This is not an attractive proposition to a Government struggling to cut back on Public Sector spending in any way possible to reduce the deficit.
To pre-empt that response, the Dilnot Report suggests there could be a “specific tax increase” on pensioners: “It would seem sensible for at least a part of the burden to fall on those over state pension age. If the Government decided to raise additional revenue, we believe it would be sensible to do so through an existing tax, rather than creating a new tax.”
One such proposal is to rescind the exemption for National Insurance contributions currently given to everyone who has reached the state pension age.
Outside the report, others have suggested state funding of care could be covered by taking a fresh look at the winter fuel allowance for the over-60s, which alone costs £3 billion a year and goes to very large numbers of people who do not need it. Likewise, other universal (not means-tested) benefits granted to the elderly, notably free bus passes and TV licences, could be reviewed.
If the Government is serious about social care reform funded by changes to these cherished benefits, it is going to have start with the politics of persuasion sooner rather than later.
Needless to say, the powerful lobby for the elderly has not welcomed the idea of its constituents being targeted through tax or changes to benefits, even if these measures are specifically designed to pay for their care.
But unless that funding gap of £1.7 billion, and rising, is covered in some way by pensioners, it will have to come from other government funds – i.e. through cuts to services in other areas, or broader taxation – which means the burden will fall on younger taxpayers, and all future generations of taxpayer.
Politics will come into play. All political parties have sworn to co-operate on this issue, but all are equally are beholden to the elderly, and not just out of a sense of civilised decency: Britain’s 11 million pensioners disproportionately turn out to vote.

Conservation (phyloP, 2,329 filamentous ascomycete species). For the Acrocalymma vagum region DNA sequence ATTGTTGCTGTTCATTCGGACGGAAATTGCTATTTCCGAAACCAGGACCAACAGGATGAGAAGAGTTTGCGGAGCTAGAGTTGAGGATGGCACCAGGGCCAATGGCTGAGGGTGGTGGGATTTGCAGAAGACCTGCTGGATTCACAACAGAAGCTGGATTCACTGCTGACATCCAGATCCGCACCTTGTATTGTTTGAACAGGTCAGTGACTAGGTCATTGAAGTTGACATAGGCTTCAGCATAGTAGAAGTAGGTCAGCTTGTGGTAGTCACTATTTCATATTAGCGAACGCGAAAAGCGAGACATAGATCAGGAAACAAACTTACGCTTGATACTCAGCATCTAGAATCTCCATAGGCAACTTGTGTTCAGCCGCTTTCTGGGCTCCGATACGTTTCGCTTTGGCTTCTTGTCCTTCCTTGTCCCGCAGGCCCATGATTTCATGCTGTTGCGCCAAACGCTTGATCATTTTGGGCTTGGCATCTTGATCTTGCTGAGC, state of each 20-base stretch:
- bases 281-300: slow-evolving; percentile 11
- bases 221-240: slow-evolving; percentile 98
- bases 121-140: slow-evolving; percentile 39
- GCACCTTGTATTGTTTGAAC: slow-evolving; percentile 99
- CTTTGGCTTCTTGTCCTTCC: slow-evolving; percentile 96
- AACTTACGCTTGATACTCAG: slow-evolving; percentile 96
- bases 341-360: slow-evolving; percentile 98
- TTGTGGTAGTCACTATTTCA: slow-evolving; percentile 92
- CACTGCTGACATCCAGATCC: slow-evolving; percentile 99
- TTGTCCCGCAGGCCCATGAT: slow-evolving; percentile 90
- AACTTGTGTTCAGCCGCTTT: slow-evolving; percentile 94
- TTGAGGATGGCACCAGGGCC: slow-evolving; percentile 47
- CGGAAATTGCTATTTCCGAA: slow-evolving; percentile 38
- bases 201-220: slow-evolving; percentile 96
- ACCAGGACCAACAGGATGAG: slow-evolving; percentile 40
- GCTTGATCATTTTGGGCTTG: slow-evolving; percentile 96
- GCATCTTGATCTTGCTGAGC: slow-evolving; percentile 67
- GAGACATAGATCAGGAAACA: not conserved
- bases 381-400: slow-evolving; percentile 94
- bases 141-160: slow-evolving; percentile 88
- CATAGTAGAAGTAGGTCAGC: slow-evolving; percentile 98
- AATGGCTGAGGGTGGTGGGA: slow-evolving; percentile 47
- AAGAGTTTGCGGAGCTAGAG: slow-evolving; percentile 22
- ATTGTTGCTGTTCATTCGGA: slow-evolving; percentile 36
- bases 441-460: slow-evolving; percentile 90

On the other hand, there is greater currency for the argument that those enjoying state help should be prepared to pay for it. It has been applied to university tuition fees. Should the elderly be immune from it?
Of course in the long-term, creating a stable and predictable framework for funding old age will benefit all generations. The young should benefit from it in turn, when their time for retirement comes, provided that, collectively, they have the kind of property assets on which the Dilnot scheme relies – which is by no means a certainty, to judge from the current housing market.
But this still leaves the critical question unanswered: who pays in the medium term, to cover current underfunding, before the system is properly bedded down?
Essentially, we are between a rock and hard place. If we continue as we are, the majority of elderly people face the prospect of an impoverished and massively underfunded old age. On the other hand, any extra funding that the government takes on will end up on the doormat of the future tax-paying public.
The Dilnot Report has tried to steer a path between the two. The Government response has been decidedly lukewarm. So will it accept Dilnot’s figures? Predictions suggest that it may accept most of the recommendations, while trying to keep the public spending liabilities to a minimum.
The Government has promised a White Paper by next spring. This is an issue that cannot be dodged: it is a test case for intergenerational fairness and, to achieve that, compromises will have to be made on both sides.